6. Britain's generally benevolent treatment of Canada in the 19th century was in large part a product of lessons the British learned from the American Revolution (that oppression would be likely to lead to revolt). Moreover, they knew that a dissatisfied Canada was ripe for conquest by the US (which did in fact try to seize Canada twice).

7. It may actually be true that a parliamentary British North America would have a larger welfare/regulatory state than the US does. I see that as a negative, not a positive. Still, I can understand why many on the left take the opposite view. But it is also worth noting that Canada and the US actually score very close to each other on standard measures of economic liberty and government spending as a percentage of GDP (40.3% for Canada; just under 38% in the US). In recent years, Canada sometimes scores a bit higher (in the sense of being slightly more free market). And while separation of powers is not the ideal regime for all nations, I think it is often superior to parliamentary government, for reasons I summarized here.

8. Points 1-5 above (along with other benefits of the Revolution I do not have time and space for here) strongly suggest that the good accomplished was worth the admittedly terrible loss of life.

I should also acknowledge Jeff Stein's 2015 response to Dylan Matthews on Vox, which makes a number of good points related to those above.

Some conservatives occasionally make the argument that the failure of the American Revolution would have forestalled the French Revolution and the resulting massive bloodshed of the Napoleonic wars. We can also take this further and suggest that preventing the French Revolution might have also blocked the later rise of revolutionary socialism and the horrific atrocities of communism. Robert Sobel's classic 1973 alternate history novel For Want of a Nail develops a scenario somewhat like this.

It is difficult to evaluate such wide-ranging claims. But it seems to me unlikely that the absence of the French Revolution would have prevented a war comparable to the Napoleonic Wars from arising. The period from 1688 to 1783 saw numerous bloody wars between Britain and France, including three that resulted in massive pan-European conflicts (the War of the Grand Alliance, the War of the Spanish Succession, and the Seven Years War). Given this history, it is highly likely another such conflict would have occurred even absent the French Revolution. It is notable that the Napoleonic Wars dragged on for many years even after France abandoned most of the ideological pretensions of the Revolution.

As for the rise of socialism and communism, it likely would have occurred anyway, as a byproduct of the Industrial Revolution and its associated intellectual and social changes. Indeed, a world with no American and French Revolutions might well have been one where socialism and reactionary conservatism and nationalism were the only major ideological alternatives of the late 19th and early 20th centuries.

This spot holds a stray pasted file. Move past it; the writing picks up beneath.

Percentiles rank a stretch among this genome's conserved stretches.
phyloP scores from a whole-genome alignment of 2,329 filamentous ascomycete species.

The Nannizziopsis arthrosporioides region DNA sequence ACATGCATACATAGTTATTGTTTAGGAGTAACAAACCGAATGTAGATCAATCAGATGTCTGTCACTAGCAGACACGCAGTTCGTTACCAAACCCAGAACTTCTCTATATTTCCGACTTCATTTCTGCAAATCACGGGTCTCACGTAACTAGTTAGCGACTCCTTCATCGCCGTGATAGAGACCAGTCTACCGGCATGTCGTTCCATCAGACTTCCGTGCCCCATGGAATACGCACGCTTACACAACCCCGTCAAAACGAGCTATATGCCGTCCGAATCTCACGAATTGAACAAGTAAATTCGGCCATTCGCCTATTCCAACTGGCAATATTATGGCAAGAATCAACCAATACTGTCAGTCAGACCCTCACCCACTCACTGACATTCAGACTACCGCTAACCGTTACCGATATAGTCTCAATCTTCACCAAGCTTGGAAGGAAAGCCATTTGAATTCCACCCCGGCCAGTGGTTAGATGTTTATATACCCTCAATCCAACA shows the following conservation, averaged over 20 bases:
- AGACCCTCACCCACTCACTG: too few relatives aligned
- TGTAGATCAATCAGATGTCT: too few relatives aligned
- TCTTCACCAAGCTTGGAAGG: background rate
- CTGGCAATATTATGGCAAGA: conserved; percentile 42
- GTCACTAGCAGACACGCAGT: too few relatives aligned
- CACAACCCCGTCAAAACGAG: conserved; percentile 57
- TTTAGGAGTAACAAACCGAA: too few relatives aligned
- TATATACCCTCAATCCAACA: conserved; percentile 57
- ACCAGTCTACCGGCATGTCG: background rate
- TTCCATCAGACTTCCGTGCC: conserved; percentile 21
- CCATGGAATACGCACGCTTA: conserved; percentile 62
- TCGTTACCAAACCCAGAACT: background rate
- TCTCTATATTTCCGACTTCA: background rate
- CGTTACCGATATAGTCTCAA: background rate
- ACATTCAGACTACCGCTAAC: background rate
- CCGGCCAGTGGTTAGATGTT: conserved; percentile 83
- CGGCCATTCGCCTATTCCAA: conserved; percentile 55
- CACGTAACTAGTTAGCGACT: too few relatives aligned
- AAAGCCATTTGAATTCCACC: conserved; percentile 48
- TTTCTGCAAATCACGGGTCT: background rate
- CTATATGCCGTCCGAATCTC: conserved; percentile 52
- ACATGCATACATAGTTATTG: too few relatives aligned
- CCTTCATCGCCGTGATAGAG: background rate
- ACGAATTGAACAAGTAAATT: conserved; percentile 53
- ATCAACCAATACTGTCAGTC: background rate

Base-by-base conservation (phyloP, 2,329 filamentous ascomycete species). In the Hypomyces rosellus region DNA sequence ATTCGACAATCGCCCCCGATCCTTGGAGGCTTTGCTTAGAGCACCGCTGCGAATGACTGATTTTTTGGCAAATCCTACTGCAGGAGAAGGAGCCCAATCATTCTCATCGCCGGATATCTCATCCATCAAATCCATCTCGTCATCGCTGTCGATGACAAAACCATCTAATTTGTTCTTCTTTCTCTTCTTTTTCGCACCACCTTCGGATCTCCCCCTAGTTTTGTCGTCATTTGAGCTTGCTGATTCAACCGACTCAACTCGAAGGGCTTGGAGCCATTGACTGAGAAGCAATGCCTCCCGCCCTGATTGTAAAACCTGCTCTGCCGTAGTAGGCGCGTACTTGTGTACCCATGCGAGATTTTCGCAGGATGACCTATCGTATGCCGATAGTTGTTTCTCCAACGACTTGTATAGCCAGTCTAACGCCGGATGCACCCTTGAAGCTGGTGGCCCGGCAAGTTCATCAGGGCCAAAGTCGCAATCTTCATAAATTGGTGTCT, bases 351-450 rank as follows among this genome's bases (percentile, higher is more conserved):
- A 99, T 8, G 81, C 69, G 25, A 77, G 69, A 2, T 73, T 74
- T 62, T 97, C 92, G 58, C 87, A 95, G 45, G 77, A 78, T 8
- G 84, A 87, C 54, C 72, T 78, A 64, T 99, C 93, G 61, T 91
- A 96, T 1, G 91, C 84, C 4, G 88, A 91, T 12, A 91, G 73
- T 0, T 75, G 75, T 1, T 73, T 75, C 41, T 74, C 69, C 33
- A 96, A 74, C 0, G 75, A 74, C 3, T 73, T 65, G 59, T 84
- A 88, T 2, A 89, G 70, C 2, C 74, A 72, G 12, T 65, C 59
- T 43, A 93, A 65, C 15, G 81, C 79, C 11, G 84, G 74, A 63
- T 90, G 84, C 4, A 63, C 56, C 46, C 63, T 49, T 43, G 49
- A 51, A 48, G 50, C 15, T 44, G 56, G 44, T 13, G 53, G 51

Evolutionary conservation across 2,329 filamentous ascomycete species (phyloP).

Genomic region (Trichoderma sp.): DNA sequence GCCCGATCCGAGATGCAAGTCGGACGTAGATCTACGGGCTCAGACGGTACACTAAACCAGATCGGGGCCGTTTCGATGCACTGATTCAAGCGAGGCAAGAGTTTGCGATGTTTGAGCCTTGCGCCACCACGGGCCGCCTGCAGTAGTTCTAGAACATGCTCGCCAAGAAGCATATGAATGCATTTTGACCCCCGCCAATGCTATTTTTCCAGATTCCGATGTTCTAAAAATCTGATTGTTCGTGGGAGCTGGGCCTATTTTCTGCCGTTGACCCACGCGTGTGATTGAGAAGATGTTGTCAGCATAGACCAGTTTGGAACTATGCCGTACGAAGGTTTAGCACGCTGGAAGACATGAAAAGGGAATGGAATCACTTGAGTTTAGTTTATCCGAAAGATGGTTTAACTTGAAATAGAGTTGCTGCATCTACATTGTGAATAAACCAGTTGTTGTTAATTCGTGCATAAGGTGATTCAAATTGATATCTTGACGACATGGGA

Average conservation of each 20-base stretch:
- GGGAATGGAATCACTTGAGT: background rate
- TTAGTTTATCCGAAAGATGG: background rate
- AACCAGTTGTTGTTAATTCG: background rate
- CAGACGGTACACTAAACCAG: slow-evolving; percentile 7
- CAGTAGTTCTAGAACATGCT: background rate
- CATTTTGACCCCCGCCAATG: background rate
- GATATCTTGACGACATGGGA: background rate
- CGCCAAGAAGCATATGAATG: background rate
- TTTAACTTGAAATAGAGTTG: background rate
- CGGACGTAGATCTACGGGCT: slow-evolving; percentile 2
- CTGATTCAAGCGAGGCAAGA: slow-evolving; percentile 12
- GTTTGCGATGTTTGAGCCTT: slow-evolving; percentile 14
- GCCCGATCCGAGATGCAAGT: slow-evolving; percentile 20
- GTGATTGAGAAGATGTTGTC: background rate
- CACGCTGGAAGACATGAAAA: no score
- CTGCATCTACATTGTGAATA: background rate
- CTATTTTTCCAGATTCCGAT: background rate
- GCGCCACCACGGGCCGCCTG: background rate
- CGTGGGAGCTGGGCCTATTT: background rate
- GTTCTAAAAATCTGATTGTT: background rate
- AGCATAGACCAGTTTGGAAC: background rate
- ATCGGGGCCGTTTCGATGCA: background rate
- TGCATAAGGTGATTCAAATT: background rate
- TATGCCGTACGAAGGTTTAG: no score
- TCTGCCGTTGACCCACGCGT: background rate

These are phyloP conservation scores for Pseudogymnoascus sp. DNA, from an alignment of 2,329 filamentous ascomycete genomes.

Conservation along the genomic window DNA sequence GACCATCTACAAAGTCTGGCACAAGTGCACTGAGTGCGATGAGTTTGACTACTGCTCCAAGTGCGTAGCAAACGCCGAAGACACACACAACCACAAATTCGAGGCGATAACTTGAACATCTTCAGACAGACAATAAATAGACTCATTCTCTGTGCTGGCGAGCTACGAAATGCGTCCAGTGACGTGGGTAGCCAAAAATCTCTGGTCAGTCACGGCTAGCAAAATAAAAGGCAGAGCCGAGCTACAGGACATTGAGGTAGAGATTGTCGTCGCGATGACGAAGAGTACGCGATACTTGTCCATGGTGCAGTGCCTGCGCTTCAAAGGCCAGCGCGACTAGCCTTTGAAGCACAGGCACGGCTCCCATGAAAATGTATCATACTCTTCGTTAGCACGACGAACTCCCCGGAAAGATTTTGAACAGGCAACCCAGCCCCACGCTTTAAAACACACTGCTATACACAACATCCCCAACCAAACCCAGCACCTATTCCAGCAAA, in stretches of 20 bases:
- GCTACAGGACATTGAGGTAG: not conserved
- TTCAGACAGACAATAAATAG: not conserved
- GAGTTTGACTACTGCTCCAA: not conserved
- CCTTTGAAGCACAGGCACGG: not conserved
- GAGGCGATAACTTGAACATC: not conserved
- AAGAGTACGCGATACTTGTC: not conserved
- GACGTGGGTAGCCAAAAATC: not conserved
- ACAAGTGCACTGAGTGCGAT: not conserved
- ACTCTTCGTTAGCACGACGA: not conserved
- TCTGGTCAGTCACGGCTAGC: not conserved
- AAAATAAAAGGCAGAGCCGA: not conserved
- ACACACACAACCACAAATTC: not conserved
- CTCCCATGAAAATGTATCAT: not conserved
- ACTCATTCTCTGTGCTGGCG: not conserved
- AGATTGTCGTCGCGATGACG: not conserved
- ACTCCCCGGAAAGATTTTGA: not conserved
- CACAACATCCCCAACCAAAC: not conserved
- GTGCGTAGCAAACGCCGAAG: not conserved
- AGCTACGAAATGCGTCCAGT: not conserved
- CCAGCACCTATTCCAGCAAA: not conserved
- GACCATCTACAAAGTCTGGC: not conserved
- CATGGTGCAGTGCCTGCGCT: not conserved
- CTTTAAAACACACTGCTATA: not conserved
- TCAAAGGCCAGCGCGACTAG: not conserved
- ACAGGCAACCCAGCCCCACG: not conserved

But, admittedly, we cannot totally exclude the possibility of a world dominated by more moderate forms of conservatism emerging from this scenario. In that event, modern society would have fallen short of the heights of achievement reached by liberal democracy, but it might also have avoided the depths of communist and Nazi totalitarianism.

Since we are talking about a really big counterfactual, it is entirely possible that some low-probability event would have happened to upset one or more of my conjectures above. But, overall, I believe the evidence suggests that the American Revolution did a lot more good than harm.

The revolutionaries were far from perfect, and often failed to live up to their own principles. But their triumph nonetheless did much to advance the cause of freedom—not just in America, but around the world.

Some historians argue that counterfactual reasoning of this sort is worthless. How can we possibly evaluate events that didn't happen? It is hard enough to understand those that did. But, over the last several decades, scholars such as Niall Ferguson and Philip Tetlock   have shown that careful counterfactual analysis can shed useful light on many aspects of the past. Among other things, the claim that Event X caused Event Y implies that Y would not have happened in the absence of X (or at least would not have happened on the same scale or to the same extent). To assess such causal claims, it is important to consider what might have transpired had X been prevented.

I consider the value of counterfactual history in greater detail in this article, which assesses a much more modest counterfactual scenario than the failure of the American Revolution.